In the midst of cruising through 2016 on an almost autopilot mode and being so caught up in living in the now, smelling every scent the nose catches, or holding on to every memory as it is in the process of manufacturing and production, there has been barely time for retrospect. Before the thoughts are treated and processed, I am afraid i might lose them in waves of forgets.
Yesterday I learnt the true definition of forgiving; of letting go. The feeling, one so profound, was an enlightenment that left me amazed and pleasantly surprised.
For a very long time, the last three years has been filled with bitterness engraved over layers of embitterment whenever I recall the bad times and torment of performing miserably, having get hurt and learning so much of loneliness and detrimental, toxicities of life. But yesterday was different – i thought it were pretence at first, in an attempt to ease the awkwardness of the solemn conversation that was going on. But then as we delve deeper into the past, it dawned upon me that i was able to laugh along, dismissing the formality between a past…’friend’.
In the complete honesty of question and answers that were sure to churn a storm within if I were to hear it last time, this conversation may have ended very terribly. Yet, as we talked about the distancing, the cliffhanger, and deadweight thoughts, I realised we were mature enough to handle this just fine: better than expected, actually. In general, i could convey and translate my feelings and thoughts, the ones that used to ache, and would have left me cringing as if it were alcohol coming in contact with the freshness of a wound.
Ending with a prayer, a much needed closure, and tranquility in the heart and mind, I shared with this person, in all bareness, my true feeling after the very personal fellowship; it wasn’t what i felt for myself, but rather, for her: That i was truly happy she’s journeyed this far, come out stronger from her own experiences, achieving this enlightenment and readiness to embrace fresh perspectives, renewed faith and strength, in the provision of a proper closure for a retired chapter of our lives.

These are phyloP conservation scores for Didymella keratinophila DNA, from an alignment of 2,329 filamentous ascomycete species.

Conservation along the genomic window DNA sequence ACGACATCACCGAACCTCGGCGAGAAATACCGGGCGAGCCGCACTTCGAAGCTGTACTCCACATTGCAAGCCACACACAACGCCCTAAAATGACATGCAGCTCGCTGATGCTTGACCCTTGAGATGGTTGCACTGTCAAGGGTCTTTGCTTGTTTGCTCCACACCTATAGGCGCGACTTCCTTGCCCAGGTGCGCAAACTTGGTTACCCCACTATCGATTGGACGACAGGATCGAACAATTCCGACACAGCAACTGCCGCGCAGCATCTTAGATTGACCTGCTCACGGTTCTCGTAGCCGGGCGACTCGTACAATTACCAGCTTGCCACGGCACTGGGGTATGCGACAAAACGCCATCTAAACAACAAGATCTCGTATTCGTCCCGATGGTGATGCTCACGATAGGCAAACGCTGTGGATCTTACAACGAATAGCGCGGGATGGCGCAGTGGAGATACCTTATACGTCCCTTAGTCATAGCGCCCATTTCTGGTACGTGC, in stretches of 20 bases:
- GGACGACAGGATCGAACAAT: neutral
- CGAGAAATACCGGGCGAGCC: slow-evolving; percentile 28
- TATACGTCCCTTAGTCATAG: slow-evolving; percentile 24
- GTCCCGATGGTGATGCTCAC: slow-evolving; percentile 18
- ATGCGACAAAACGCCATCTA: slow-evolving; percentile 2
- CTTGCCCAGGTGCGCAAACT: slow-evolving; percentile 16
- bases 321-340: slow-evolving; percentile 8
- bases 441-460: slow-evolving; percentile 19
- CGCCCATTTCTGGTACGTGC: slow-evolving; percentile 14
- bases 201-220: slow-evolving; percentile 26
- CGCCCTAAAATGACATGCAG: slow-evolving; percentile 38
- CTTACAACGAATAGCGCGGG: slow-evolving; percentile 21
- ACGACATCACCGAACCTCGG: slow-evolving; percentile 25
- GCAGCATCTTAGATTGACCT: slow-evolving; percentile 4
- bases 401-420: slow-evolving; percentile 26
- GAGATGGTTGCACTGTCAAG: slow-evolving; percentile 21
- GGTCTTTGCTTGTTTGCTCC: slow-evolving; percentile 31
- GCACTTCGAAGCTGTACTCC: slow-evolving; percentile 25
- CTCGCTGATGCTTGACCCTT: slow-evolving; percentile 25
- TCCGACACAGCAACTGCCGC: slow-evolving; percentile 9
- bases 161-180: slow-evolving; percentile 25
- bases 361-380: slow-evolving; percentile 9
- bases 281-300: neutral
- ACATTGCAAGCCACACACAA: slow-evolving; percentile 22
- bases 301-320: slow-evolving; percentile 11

As for myself, my greatest takeaway from here was learning that forgiveness is such a beautiful thing.
Before you can live a part of you has to die. You have to let go of what could have been, how you should have acted and what you wish you would have said differently. You have to accept that you can’t change the past experiences, opinions of others at that moment in time or outcomes from their choices or yours. When you finally recognize that truth then you will understand the true meaning of forgiveness of yourself and others. From this point you will finally be free.
Could I have said this in greatest sincerity if this conversation was done not last night, but two, three years ago? No. I would not have been ready, there would have been so much unresolved anger which, I would not have been able to metabolise. Be it bitterness, animosity, anger, melancholy, or devastation from countless disappointments – the immense negativity would altogether lead to a backfired attempt, quite possibly. But no, things… turned for the better. And for that, I am thankful. Grateful for this closure, for this epiphany, the beauty of this serendipity.
Grief is perhaps an unknown territory for you. You might feel both helpless and hopeless without a sense of a ‘map’ for the journey. Confusion is the hallmark of a transition. To rebuild both your inner and outer world is a major project.